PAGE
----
Reading the fine print is important. If you sign things without reading all those boring words, you may find you’ve agreed to payments you didn’t realize or, worse, have to get up and read your poetry in front of people.

You laugh, but it happens.

It happens to me.

It happens to me a lot.

Upwards of one time.

So far.

I entered a poetry contest at the local library on a whim. I found out about it on the last day of entry. The biggest draw was the grand prize: a cash award of 2,500 US pennies.

Being unemployed, that was a lot of money to me. I could stretch $25 into a week’s worth of food. Just like this:

  • Day 1: Go out to a Mexican restaurant. Fill up entirely on chips and salsa. Doggie bag the whole meal.
  • Day 2-7: Mexican food leftovers.

The poetry contest also sounded like fun. Mostly it sounded like money.

So I spent a couple of hours and wrote a poem. Then I submitted it, wildly clicking the “Okay” buttons without really reading everything that they were in reference to.

6-8 weeks later, I received an email, thanking me for my entry and informing me I was one of 8 finalists. I was so excited.

“When did I enter a poetry contest?” I asked.

But in an excited sort of confused way.

The email went on to invite me to the awards ceremony where they said there would be light horderves and then the winner would be announced and presented with their prize right after a brief presentations wherein all the finalists would read their poems.

I was surprised to read that and not in a good way.

I started shouting at my email, “Now wait just a minute! Just because I entered your poetry contest, now you think you can make me get up in front of people and read my writing? Audibly? IN PUBLIC?!? WITHOUT VOMITING?!?”

It’s not that my poem wasn’t good. I’m just pretty sure the poem loses a lot of its charm when more than just the voices in my head are listening to it.

On the other hand, 25 dollars is 25 dollars. Maybe more. And so I resolved to do it.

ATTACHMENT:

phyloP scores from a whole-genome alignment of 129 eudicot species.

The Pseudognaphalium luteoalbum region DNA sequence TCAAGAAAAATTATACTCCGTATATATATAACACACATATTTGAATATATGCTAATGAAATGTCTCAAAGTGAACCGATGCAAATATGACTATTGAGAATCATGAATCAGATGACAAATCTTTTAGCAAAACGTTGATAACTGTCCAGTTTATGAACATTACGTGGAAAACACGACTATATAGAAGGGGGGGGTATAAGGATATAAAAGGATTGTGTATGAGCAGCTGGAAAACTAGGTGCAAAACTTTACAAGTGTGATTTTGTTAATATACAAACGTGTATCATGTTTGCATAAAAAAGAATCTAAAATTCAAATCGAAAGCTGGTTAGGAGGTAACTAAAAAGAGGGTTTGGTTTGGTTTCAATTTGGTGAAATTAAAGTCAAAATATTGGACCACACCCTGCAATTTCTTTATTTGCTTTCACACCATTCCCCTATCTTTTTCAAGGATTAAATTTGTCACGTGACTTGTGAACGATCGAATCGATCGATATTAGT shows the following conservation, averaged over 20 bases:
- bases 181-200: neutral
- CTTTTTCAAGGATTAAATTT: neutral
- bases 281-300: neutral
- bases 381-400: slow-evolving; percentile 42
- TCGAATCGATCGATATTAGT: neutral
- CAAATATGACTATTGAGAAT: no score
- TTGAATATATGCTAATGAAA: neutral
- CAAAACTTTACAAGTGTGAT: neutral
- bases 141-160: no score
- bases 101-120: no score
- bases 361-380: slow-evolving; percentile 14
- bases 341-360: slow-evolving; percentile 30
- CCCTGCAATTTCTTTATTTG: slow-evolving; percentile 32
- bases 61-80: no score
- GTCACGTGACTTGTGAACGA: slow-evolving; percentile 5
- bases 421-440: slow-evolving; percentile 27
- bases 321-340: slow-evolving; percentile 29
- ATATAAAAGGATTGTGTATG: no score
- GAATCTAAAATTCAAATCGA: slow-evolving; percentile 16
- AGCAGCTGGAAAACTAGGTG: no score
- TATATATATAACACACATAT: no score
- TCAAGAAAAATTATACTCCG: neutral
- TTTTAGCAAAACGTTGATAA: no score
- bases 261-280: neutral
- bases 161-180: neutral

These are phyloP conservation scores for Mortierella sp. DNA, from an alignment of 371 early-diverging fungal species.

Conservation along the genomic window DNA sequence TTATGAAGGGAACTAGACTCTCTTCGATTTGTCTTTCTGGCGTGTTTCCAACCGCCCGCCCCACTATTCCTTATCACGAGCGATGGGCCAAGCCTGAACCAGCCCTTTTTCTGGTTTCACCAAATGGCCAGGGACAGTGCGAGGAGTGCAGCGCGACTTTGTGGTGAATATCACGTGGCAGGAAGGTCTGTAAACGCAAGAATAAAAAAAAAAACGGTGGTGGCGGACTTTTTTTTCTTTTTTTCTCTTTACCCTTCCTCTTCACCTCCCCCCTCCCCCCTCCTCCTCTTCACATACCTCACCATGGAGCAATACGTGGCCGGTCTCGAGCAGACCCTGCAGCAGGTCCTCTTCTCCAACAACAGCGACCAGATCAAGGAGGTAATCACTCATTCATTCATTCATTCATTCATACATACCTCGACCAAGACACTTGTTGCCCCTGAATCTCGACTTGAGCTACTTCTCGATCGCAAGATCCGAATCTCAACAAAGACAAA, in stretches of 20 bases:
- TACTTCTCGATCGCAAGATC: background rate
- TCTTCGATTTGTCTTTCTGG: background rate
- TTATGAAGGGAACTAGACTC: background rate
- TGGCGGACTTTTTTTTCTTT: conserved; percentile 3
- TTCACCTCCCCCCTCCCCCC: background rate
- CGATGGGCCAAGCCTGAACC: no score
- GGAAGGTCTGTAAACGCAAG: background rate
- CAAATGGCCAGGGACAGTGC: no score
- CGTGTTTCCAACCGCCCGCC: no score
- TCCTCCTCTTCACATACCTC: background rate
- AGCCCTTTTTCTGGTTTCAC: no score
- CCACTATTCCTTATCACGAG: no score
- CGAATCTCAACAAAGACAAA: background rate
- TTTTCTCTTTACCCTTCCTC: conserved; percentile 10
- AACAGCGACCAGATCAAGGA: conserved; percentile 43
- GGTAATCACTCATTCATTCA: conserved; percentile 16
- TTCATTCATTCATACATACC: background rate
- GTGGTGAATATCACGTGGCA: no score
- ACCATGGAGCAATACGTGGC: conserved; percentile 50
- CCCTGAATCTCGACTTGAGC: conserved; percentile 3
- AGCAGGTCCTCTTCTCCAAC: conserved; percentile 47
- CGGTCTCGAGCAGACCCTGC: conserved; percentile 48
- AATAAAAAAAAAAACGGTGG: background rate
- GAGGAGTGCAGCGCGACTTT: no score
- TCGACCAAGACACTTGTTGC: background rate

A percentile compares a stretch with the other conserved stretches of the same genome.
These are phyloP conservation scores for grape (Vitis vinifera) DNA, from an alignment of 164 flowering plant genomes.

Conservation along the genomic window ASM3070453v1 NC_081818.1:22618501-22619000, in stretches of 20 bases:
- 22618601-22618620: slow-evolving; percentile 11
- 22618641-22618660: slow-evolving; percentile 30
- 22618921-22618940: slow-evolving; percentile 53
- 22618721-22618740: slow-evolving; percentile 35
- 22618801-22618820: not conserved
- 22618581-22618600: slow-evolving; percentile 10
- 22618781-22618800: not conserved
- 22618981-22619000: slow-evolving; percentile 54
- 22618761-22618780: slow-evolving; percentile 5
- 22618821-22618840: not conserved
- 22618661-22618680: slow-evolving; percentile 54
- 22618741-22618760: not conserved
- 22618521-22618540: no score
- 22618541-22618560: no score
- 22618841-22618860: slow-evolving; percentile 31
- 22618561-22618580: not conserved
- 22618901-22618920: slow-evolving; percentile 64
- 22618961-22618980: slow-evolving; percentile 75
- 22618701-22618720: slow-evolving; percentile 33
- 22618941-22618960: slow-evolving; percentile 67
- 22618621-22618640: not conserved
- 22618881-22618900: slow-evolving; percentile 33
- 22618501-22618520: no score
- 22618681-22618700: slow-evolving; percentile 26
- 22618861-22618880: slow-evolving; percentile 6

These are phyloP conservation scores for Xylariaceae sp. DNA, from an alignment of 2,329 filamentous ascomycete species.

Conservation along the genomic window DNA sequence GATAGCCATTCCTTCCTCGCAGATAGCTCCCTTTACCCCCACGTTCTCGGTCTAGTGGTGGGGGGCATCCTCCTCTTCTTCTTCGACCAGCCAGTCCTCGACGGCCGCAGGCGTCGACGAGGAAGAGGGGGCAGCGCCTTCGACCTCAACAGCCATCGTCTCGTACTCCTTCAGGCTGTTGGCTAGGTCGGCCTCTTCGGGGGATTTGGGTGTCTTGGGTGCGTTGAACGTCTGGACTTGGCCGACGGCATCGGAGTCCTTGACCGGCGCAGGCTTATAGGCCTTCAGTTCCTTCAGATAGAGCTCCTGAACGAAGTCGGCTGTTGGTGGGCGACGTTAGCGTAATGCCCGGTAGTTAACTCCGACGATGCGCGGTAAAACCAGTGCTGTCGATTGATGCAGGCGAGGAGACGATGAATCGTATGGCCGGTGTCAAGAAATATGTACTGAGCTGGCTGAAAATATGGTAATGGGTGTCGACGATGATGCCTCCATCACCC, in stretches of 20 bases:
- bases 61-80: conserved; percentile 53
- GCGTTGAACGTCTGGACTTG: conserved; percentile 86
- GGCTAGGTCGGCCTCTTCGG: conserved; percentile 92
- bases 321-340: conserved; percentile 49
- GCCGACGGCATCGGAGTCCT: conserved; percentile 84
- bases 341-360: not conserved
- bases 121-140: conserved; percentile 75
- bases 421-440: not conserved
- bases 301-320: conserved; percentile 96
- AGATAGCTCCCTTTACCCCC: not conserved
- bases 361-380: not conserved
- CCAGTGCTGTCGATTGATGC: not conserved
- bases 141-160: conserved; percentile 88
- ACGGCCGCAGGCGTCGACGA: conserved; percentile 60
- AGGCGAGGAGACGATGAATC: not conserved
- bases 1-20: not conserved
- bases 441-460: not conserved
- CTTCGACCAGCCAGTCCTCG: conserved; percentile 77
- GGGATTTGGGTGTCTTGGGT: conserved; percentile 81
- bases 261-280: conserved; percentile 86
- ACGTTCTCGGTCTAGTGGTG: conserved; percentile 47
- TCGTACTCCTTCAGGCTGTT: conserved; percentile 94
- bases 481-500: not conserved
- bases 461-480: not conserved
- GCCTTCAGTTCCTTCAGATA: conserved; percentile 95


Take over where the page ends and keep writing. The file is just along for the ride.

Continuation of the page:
I got all dressed up, watched a YouTube tutorial on how to put on lipstick (I don’t wear makeup a lot), and poured myself a good stiff Dr. Pepper to calm my nerves and almost guarantee that I would have to belch at the worst possible moment.

Once I was there at the awards ceremony, I was actually glad I went.

That lasted about 11 seconds until I noticed a couple across the room. I recognized my ex-boyfriend and what was either his new girlfriend or an overly affectionate sister reenacting the scene between Luke and Leia in the Empire Strikes Back.

I wanted to turn around and leave, but he saw me. He didn’t just see me. He saw me seeing him. Then the girl saw him seeing me seeing him. Then I saw her wrapping her arms possessively around him and kissing him again. Then I belched quite loudly and everybody saw me.

I mingled awkwardly with some empty chairs for a while. I did my best to keep up my end of the conversation while trying to also figure out a good exit strategy.

But I couldn’t back out now. Not after how many horderves I had eaten. I had no choice.

I’m sure if you’ve read my blog, you can imagine the sort of poem that I wrote. It was less Edgar Allen Poe and more Po from Kung Fu Panda. I am a silly person, so I wrote a silly poem.

Poetry, it turns out, is not a silly art form. Like ballet. You would not walk into the famous Russian Bolshoi Ballet studio and start cracking jokes about ballet. I mean, I certainly would, but I’m crazy. Which is exactly how I ended up in this mess in the first place.

So this is how the line-up of finalists’ poems went (complete with photographic representations of each):

    • Poem about death of a spousesad dog
    • Poem about death of a parentdisgruntled ostrich
    • Poem about death of a babyelephant
    • Teenager’s dark and graphic poem about having sex that made everyone uncomfortablepuppy in covers
    • Poem about dying of cancerbear
    • Veronica’s poetic equivalent of farty-armpit noisesexcited puppy
    • Poem about suicidesad chihuahua
    • Poem about a decaying bodycow

I like to think I expanded the horizons of some of the poets that night. Or at least weirded a few people out.

Spoiler alert: I didn’t throw up. (Well, maybe a little on the inside)

Also, I didn’t win.

I did get an honorable mention (although that apparently got lost in the mail because I never received a mention, honorable or other wise)

Guess who did win?

Miss Kissy-Face-With-My-Ex.

Pardon me. MS. Kissy-Face-With-My-Ex (If she’s reading this, I wouldn’t want to offend her)

And when they called her up to the stage, I noticed she had the same last name as my ex.

“Ha!” I thought. “It is his creepily affectionate sister!”

And then I saw she was wearing two rings on her left ring-finger, one of them a VERY large diamond ring.

That actually made me feel better. I may write goofy poetry, but at least I’m the not the kind of guy who gives his sister a diamond ring.

And that’s why I always read the fine print.*